Ginkgo Biloba (a.k.a the Maidenhair tree), together with Larch, Swamp Cypress and Dawn Redwood is a conifer that sheds its leaves over winter. The tree is sexual, that is to say a tree is either male or female.
It is the last remaining example of a once large group of trees, now only found in the wild in remote areas of China, though once widespread, with fossilised leaves found in Yorkshire, England.
The Ginkgo is now grown extensively for its medicinal use.
In the UK Ginkgo are generally available from garden centers, however they take readily from hardwood cuttings and as a mature garden tree often produce suckers, which when removed with some root will take quickly. The female plant produces seed, these are born as a sort of grey/green berry and will if chilled over winter germinate over the next few years, assuming there is a male tree nearby.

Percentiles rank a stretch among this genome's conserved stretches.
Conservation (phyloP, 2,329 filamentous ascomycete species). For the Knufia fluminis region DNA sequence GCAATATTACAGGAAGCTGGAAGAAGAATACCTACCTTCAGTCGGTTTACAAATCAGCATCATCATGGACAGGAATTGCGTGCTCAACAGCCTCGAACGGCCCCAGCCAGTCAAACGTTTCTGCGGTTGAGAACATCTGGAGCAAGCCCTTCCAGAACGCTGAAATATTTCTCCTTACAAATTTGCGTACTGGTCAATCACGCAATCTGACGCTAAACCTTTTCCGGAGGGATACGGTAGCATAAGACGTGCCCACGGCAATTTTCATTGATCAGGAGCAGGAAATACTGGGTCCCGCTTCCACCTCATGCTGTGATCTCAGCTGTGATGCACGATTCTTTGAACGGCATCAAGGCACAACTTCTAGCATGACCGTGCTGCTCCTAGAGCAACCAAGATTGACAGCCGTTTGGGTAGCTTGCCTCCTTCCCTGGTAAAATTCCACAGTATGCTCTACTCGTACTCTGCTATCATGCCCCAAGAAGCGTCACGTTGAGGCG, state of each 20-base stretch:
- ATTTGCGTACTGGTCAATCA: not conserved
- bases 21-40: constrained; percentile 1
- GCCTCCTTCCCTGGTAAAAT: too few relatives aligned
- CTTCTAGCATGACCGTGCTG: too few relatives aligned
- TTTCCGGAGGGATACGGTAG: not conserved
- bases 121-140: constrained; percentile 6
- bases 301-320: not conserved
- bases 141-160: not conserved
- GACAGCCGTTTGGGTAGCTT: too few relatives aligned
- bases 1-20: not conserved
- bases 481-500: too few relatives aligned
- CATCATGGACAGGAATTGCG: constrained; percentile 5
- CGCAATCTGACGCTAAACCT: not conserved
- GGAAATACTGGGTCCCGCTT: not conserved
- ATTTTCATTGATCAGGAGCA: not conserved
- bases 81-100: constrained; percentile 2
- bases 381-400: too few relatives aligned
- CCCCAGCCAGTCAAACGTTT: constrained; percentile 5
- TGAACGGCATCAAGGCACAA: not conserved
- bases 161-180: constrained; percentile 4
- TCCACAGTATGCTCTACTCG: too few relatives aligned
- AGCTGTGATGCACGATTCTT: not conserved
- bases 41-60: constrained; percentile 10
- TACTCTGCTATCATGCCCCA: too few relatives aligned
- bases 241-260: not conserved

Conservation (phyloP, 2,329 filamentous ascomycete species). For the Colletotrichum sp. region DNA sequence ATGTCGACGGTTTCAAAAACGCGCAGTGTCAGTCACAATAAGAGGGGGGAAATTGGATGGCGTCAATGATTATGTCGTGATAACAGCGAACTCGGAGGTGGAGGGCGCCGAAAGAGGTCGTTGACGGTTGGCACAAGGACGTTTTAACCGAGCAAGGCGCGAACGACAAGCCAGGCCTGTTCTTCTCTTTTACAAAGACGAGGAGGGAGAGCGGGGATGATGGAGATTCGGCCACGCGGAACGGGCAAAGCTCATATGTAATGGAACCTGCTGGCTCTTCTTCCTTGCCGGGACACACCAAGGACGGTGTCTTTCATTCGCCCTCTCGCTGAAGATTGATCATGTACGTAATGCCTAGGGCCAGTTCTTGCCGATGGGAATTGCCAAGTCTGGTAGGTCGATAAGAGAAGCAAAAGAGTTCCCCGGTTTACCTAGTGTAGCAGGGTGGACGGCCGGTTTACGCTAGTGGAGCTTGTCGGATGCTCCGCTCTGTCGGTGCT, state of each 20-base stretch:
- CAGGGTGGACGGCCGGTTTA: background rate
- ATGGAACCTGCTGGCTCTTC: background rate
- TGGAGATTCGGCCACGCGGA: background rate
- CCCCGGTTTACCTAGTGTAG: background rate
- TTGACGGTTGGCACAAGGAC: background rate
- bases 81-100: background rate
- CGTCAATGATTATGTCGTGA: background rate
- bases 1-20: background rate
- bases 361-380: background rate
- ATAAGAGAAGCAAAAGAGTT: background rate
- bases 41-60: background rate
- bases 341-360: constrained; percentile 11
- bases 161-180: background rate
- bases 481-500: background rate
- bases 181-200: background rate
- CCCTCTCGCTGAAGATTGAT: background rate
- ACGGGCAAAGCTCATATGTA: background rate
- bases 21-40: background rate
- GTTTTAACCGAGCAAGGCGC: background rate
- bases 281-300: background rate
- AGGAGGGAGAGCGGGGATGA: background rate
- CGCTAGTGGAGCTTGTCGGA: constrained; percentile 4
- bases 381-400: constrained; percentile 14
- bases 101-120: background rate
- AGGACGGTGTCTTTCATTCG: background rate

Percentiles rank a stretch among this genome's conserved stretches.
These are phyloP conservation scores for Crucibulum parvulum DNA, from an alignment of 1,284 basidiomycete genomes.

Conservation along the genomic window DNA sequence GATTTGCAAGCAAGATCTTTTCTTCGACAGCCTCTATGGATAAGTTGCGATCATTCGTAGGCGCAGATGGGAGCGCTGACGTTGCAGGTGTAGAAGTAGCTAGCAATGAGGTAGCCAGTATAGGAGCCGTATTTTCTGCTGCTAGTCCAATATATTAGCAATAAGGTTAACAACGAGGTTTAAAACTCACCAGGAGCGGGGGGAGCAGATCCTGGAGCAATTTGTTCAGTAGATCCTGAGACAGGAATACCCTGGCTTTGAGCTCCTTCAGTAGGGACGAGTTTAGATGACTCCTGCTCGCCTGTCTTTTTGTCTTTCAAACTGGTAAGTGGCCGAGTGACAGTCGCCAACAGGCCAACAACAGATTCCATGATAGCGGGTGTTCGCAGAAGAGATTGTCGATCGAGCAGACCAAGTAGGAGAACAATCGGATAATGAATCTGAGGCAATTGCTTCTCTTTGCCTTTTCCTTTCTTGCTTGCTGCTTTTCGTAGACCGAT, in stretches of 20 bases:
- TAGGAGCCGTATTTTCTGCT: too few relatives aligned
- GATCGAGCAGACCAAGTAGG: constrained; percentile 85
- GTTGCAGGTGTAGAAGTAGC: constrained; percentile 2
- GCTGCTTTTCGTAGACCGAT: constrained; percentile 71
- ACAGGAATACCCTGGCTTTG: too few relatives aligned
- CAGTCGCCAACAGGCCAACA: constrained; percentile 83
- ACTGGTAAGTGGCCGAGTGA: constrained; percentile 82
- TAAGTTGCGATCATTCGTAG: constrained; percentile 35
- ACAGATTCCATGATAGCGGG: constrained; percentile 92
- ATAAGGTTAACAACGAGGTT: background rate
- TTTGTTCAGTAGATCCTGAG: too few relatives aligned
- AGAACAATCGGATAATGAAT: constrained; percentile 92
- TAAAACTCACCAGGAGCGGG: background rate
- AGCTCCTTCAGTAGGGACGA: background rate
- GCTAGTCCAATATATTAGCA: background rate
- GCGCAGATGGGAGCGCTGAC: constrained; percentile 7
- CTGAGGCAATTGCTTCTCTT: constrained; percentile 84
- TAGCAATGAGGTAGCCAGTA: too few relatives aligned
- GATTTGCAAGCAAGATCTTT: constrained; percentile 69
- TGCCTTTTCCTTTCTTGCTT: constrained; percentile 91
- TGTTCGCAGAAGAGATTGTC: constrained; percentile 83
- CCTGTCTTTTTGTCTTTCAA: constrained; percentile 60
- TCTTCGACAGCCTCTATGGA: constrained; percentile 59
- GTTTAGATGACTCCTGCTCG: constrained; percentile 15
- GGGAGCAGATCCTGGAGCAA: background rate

The soft, new foliage of the Ginkgo can be pruned by either pinching out, or with tools. Cuts made into old wood however, will take a long time to heal over.
|My Ginkgo bonsai has a recorded history of about 120 years.|
Ginkgo berries and the nuts they contain
© Allen. C. Roffey Monday, August 20, 2018 8:28